4 Conclusions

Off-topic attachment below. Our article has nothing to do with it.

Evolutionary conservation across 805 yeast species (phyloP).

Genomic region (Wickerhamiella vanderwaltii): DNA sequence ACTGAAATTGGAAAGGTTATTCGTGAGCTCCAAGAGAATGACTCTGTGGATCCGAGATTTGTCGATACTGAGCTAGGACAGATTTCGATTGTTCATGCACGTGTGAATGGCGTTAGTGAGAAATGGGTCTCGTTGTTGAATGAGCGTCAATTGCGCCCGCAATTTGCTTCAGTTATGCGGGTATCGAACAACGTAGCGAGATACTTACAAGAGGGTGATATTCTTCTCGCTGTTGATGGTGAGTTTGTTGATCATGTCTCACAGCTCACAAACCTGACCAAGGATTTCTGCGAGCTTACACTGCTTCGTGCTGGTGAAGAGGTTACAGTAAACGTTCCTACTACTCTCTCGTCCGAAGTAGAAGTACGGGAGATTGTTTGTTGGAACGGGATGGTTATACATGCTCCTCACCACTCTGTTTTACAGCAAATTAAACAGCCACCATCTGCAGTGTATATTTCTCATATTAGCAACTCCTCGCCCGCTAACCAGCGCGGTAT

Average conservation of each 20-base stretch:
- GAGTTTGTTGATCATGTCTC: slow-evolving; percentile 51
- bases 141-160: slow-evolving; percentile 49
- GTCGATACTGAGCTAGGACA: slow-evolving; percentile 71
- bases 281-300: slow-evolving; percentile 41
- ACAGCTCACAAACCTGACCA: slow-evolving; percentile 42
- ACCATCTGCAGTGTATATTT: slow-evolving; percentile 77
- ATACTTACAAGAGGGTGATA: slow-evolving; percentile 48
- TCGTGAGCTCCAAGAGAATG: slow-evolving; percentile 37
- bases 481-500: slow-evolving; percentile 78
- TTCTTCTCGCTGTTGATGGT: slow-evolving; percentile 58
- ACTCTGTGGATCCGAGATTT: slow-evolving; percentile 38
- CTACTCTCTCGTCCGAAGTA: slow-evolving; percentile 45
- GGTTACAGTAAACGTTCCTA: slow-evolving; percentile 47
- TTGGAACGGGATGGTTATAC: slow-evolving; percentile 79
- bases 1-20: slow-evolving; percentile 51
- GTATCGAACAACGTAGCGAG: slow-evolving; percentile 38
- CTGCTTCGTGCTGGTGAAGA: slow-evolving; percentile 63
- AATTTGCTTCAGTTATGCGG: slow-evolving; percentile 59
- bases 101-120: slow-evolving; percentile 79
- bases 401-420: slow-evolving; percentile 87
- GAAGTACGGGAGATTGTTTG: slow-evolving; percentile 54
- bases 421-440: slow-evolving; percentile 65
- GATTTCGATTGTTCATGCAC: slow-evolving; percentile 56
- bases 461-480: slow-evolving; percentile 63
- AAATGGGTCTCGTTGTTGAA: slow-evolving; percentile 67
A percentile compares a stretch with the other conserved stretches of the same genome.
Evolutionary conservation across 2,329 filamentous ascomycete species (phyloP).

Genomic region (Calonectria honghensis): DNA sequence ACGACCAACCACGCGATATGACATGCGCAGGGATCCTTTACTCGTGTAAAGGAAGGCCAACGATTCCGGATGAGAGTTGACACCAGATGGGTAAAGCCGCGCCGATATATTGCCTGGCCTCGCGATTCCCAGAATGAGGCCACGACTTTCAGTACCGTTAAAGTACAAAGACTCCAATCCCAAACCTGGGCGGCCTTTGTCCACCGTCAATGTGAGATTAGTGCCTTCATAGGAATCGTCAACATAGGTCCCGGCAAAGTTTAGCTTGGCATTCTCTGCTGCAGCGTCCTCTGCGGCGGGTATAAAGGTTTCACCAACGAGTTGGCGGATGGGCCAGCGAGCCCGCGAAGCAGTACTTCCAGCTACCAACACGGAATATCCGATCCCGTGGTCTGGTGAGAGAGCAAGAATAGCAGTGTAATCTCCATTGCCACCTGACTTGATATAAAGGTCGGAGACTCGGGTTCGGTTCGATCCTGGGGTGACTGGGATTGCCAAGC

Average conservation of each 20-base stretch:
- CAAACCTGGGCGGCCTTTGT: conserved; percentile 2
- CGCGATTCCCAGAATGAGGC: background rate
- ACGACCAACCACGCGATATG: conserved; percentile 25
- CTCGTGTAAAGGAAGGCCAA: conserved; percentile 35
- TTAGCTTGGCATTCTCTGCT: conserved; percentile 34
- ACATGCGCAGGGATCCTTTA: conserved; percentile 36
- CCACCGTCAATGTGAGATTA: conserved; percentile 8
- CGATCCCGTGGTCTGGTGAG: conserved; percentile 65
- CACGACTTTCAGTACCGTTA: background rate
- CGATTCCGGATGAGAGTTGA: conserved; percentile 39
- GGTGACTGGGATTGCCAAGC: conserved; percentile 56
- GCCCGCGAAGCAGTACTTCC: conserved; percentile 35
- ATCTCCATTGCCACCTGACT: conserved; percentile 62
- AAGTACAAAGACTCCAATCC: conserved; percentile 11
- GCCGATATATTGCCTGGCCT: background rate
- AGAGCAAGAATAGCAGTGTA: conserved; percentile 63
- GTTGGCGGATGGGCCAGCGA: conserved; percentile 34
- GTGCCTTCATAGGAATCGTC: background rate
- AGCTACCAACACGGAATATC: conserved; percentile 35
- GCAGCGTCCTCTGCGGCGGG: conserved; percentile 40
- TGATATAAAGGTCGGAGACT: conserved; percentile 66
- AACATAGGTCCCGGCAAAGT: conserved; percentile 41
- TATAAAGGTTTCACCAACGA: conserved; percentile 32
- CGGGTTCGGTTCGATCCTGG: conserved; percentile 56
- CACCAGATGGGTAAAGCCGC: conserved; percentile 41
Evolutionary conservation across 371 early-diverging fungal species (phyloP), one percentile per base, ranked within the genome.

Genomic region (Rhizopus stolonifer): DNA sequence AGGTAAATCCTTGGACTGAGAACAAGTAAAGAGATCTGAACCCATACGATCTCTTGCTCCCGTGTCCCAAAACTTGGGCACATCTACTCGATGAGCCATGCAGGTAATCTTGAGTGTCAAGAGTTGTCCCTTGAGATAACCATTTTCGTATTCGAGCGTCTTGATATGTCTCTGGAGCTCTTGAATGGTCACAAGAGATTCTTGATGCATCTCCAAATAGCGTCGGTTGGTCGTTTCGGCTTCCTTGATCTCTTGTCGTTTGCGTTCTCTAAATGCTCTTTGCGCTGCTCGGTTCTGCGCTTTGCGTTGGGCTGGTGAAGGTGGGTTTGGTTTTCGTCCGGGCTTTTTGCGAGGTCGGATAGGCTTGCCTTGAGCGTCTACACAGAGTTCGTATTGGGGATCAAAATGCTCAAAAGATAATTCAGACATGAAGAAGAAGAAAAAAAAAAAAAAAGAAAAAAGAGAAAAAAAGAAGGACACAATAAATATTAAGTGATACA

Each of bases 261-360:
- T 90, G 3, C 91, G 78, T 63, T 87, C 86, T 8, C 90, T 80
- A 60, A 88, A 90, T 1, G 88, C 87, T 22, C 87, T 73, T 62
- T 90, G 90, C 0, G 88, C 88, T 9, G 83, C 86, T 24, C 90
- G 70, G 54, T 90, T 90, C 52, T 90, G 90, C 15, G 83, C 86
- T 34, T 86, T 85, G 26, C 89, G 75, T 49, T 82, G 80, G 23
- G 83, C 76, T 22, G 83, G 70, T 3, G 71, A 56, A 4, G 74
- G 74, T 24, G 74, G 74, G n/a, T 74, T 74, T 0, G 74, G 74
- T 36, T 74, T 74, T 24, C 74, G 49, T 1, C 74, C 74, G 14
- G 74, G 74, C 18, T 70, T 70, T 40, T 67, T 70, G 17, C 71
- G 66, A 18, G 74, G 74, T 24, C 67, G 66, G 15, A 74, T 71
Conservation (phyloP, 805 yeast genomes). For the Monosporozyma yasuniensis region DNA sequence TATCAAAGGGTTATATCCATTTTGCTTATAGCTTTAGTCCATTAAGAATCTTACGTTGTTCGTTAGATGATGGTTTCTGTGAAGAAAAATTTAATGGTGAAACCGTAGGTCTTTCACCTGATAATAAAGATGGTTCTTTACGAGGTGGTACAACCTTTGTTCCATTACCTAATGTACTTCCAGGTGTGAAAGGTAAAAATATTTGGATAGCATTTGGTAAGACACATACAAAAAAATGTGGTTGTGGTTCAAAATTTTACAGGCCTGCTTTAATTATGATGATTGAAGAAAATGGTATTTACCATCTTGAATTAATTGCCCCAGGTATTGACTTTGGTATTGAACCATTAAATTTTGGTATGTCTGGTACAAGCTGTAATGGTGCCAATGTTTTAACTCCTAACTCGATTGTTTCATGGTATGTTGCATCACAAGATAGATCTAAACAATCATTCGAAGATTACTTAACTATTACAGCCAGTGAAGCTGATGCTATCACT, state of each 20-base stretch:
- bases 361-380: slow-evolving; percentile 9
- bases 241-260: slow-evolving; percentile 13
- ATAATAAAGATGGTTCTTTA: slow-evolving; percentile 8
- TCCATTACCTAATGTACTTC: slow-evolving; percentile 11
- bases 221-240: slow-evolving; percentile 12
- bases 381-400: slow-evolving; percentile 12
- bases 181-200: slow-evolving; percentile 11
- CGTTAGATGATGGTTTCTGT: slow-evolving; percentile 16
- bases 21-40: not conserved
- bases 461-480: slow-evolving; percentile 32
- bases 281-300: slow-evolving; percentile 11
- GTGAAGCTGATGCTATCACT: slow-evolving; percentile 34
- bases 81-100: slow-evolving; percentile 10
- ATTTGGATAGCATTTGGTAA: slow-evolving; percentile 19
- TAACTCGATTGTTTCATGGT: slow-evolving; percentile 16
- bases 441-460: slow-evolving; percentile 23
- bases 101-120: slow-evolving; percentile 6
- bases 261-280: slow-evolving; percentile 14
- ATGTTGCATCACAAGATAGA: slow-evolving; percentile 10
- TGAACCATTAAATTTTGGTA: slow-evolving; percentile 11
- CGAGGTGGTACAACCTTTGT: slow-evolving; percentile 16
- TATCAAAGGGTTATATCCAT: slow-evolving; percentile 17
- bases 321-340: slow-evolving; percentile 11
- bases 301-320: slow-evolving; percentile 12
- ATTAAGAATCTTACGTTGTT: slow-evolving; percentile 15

To summarize, we have predicted stability of xenon oxides at high pressure, which can be readily tested experimentally. On increasing pressure, increasingly high oxidation states of Xe will appear - first, XeO (above 83 GPa), then XeO$_2$ (above 102 GPa), then XeO$_3$ (above 114 GPa). Present results clearly show that Xe loses its chemical inertness under pressure and that charge transfer plays an essential role in chemical bonding of Xe compounds and their stability is largely determined by electronegativity differences. Furthermore, pressure stabilizes increasing oxidation states of Xe atoms (Xe$^{0}$ $\rightarrow $ Xe$^{2+}$ $\rightarrow $ Xe$^{4+}$ $\rightarrow $ Xe$^{6+}$) and enhances charge transfer from Xe to O atoms. We find that xenon silicates are not stable at pressures of the Earth’s mantle ($<$136 GPa) and that xenon oxides, although stable against decomposition into the elements, will be reduced to free Xe in the strongly reducing lower mantle and thus also cannot exist in the Earth’s mantle. While the formation of stable Xe oxides or silicates is not possible at conditions of the Earth’s mantle, the formation of strong Xe-O bonds under pressure, clearly seen in our results, implies that Xe may still be retained at point or line defects, or grain boundaries of mantle minerals. Xenon could also be stored in perovskite/post-perovskite stacking faults171. The facile chemical bonding between Xe and O atoms demonstrated here and the preference of Xe atoms to terminate the silicate perovskite layers, observed in our simulations (xenon silicate in Supplementary Materials), both suggest this possibility. Indeed, the effect of trapping of trace elements by lattice defects is well known 172